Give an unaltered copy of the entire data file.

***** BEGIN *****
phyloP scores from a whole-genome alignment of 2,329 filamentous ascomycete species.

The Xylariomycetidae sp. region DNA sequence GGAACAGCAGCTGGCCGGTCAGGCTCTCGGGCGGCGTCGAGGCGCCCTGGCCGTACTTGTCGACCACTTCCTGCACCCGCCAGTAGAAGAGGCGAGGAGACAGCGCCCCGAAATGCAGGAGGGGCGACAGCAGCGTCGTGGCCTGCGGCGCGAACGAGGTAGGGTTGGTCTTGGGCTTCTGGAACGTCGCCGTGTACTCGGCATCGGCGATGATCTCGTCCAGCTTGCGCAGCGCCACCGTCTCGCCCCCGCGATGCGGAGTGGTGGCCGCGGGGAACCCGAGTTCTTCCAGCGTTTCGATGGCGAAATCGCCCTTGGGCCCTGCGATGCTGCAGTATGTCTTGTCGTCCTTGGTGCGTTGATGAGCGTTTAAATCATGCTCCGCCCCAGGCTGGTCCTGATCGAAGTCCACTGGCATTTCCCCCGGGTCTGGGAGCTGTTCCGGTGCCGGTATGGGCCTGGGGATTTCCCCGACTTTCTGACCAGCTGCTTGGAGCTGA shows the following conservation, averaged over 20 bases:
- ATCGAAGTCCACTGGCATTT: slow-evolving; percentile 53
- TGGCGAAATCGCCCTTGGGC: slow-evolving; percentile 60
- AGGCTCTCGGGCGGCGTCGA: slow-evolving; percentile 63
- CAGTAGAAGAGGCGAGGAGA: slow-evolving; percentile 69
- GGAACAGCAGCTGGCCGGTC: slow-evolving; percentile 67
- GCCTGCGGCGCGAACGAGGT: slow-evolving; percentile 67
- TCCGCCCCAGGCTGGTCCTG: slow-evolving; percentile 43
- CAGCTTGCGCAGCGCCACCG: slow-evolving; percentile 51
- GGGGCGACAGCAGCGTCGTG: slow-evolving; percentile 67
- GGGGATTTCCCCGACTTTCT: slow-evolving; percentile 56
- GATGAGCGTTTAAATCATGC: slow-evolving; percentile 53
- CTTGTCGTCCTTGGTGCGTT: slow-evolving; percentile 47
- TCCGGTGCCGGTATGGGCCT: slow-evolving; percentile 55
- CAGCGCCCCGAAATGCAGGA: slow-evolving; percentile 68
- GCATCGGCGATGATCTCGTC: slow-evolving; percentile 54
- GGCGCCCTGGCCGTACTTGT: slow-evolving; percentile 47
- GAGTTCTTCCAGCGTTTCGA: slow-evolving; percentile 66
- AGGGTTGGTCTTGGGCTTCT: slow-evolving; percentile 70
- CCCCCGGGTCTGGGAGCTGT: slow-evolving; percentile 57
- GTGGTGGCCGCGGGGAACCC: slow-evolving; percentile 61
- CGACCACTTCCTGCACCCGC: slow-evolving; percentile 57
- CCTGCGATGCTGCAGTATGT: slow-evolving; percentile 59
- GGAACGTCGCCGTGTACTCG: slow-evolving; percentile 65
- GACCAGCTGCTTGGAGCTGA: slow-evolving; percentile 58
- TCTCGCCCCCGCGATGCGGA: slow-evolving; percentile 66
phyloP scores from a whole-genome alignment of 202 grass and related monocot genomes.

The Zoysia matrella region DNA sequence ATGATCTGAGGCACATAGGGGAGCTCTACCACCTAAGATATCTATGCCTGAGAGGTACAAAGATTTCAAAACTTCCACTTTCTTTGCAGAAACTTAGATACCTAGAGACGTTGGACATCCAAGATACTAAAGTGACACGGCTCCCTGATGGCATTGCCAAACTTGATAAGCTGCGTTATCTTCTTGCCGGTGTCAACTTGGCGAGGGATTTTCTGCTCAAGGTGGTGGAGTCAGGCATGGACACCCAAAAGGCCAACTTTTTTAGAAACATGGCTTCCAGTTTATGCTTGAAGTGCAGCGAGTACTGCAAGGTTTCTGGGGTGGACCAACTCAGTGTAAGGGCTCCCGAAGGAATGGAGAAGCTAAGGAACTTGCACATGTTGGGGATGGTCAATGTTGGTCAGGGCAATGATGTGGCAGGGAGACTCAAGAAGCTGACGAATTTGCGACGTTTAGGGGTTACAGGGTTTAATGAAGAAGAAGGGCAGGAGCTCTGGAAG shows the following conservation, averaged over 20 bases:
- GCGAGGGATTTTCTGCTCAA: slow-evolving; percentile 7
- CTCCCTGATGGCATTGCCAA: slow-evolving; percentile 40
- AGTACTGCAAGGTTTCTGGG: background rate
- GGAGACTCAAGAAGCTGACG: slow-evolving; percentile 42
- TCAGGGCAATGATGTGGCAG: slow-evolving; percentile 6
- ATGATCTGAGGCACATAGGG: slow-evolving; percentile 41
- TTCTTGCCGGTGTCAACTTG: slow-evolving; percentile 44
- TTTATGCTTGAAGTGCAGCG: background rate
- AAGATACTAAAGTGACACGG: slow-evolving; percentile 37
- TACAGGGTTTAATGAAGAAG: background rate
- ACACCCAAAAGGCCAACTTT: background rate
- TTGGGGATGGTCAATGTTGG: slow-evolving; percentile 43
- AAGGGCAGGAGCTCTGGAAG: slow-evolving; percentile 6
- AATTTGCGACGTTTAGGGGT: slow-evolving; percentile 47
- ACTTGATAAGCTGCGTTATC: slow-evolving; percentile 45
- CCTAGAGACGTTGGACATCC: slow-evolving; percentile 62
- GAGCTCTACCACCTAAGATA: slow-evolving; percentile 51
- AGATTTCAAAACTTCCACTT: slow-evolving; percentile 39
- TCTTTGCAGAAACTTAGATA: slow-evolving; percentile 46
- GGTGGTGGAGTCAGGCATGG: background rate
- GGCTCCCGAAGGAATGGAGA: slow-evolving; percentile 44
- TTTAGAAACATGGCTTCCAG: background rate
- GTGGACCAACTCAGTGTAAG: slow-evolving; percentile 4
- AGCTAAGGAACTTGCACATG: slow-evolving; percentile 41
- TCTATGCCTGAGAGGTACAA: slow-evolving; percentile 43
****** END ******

phyloP scores from a whole-genome alignment of 2,329 filamentous ascomycete species.

The Xylariomycetidae sp. region DNA sequence GGAACAGCAGCTGGCCGGTCAGGCTCTCGGGCGGCGTCGAGGCGCCCTGGCCGTACTTGTCGACCACTTCCTGCACCCGCCAGTAGAAGAGGCGAGGAGACAGCGCCCCGAAATGCAGGAGGGGCGACAGCAGCGTCGTGGCCTGCGGCGCGAACGAGGTAGGGTTGGTCTTGGGCTTCTGGAACGTCGCCGTGTACTCGGCATCGGCGATGATCTCGTCCAGCTTGCGCAGCGCCACCGTCTCGCCCCCGCGATGCGGAGTGGTGGCCGCGGGGAACCCGAGTTCTTCCAGCGTTTCGATGGCGAAATCGCCCTTGGGCCCTGCGATGCTGCAGTATGTCTTGTCGTCCTTGGTGCGTTGATGAGCGTTTAAATCATGCTCCGCCCCAGGCTGGTCCTGATCGAAGTCCACTGGCATTTCCCCCGGGTCTGGGAGCTGTTCCGGTGCCGGTATGGGCCTGGGGATTTCCCCGACTTTCTGACCAGCTGCTTGGAGCTGA shows the following conservation, averaged over 20 bases:
- ATCGAAGTCCACTGGCATTT: slow-evolving; percentile 53
- TGGCGAAATCGCCCTTGGGC: slow-evolving; percentile 60
- AGGCTCTCGGGCGGCGTCGA: slow-evolving; percentile 63
- CAGTAGAAGAGGCGAGGAGA: slow-evolving; percentile 69
- GGAACAGCAGCTGGCCGGTC: slow-evolving; percentile 67
- GCCTGCGGCGCGAACGAGGT: slow-evolving; percentile 67
- TCCGCCCCAGGCTGGTCCTG: slow-evolving; percentile 43
- CAGCTTGCGCAGCGCCACCG: slow-evolving; percentile 51
- GGGGCGACAGCAGCGTCGTG: slow-evolving; percentile 67
- GGGGATTTCCCCGACTTTCT: slow-evolving; percentile 56
- GATGAGCGTTTAAATCATGC: slow-evolving; percentile 53
- CTTGTCGTCCTTGGTGCGTT: slow-evolving; percentile 47
- TCCGGTGCCGGTATGGGCCT: slow-evolving; percentile 55
- CAGCGCCCCGAAATGCAGGA: slow-evolving; percentile 68
- GCATCGGCGATGATCTCGTC: slow-evolving; percentile 54
- GGCGCCCTGGCCGTACTTGT: slow-evolving; percentile 47
- GAGTTCTTCCAGCGTTTCGA: slow-evolving; percentile 66
- AGGGTTGGTCTTGGGCTTCT: slow-evolving; percentile 70
- CCCCCGGGTCTGGGAGCTGT: slow-evolving; percentile 57
- GTGGTGGCCGCGGGGAACCC: slow-evolving; percentile 61
- CGACCACTTCCTGCACCCGC: slow-evolving; percentile 57
- CCTGCGATGCTGCAGTATGT: slow-evolving; percentile 59
- GGAACGTCGCCGTGTACTCG: slow-evolving; percentile 65
- GACCAGCTGCTTGGAGCTGA: slow-evolving; percentile 58
- TCTCGCCCCCGCGATGCGGA: slow-evolving; percentile 66
phyloP scores from a whole-genome alignment of 202 grass and related monocot genomes.

The Zoysia matrella region DNA sequence ATGATCTGAGGCACATAGGGGAGCTCTACCACCTAAGATATCTATGCCTGAGAGGTACAAAGATTTCAAAACTTCCACTTTCTTTGCAGAAACTTAGATACCTAGAGACGTTGGACATCCAAGATACTAAAGTGACACGGCTCCCTGATGGCATTGCCAAACTTGATAAGCTGCGTTATCTTCTTGCCGGTGTCAACTTGGCGAGGGATTTTCTGCTCAAGGTGGTGGAGTCAGGCATGGACACCCAAAAGGCCAACTTTTTTAGAAACATGGCTTCCAGTTTATGCTTGAAGTGCAGCGAGTACTGCAAGGTTTCTGGGGTGGACCAACTCAGTGTAAGGGCTCCCGAAGGAATGGAGAAGCTAAGGAACTTGCACATGTTGGGGATGGTCAATGTTGGTCAGGGCAATGATGTGGCAGGGAGACTCAAGAAGCTGACGAATTTGCGACGTTTAGGGGTTACAGGGTTTAATGAAGAAGAAGGGCAGGAGCTCTGGAAG shows the following conservation, averaged over 20 bases:
- GCGAGGGATTTTCTGCTCAA: slow-evolving; percentile 7
- CTCCCTGATGGCATTGCCAA: slow-evolving; percentile 40
- AGTACTGCAAGGTTTCTGGG: background rate
- GGAGACTCAAGAAGCTGACG: slow-evolving; percentile 42
- TCAGGGCAATGATGTGGCAG: slow-evolving; percentile 6
- ATGATCTGAGGCACATAGGG: slow-evolving; percentile 41
- TTCTTGCCGGTGTCAACTTG: slow-evolving; percentile 44
- TTTATGCTTGAAGTGCAGCG: background rate
- AAGATACTAAAGTGACACGG: slow-evolving; percentile 37
- TACAGGGTTTAATGAAGAAG: background rate
- ACACCCAAAAGGCCAACTTT: background rate
- TTGGGGATGGTCAATGTTGG: slow-evolving; percentile 43
- AAGGGCAGGAGCTCTGGAAG: slow-evolving; percentile 6
- AATTTGCGACGTTTAGGGGT: slow-evolving; percentile 47
- ACTTGATAAGCTGCGTTATC: slow-evolving; percentile 45
- CCTAGAGACGTTGGACATCC: slow-evolving; percentile 62
- GAGCTCTACCACCTAAGATA: slow-evolving; percentile 51
- AGATTTCAAAACTTCCACTT: slow-evolving; percentile 39
- TCTTTGCAGAAACTTAGATA: slow-evolving; percentile 46
- GGTGGTGGAGTCAGGCATGG: background rate
- GGCTCCCGAAGGAATGGAGA: slow-evolving; percentile 44
- TTTAGAAACATGGCTTCCAG: background rate
- GTGGACCAACTCAGTGTAAG: slow-evolving; percentile 4
- AGCTAAGGAACTTGCACATG: slow-evolving; percentile 41
- TCTATGCCTGAGAGGTACAA: slow-evolving; percentile 43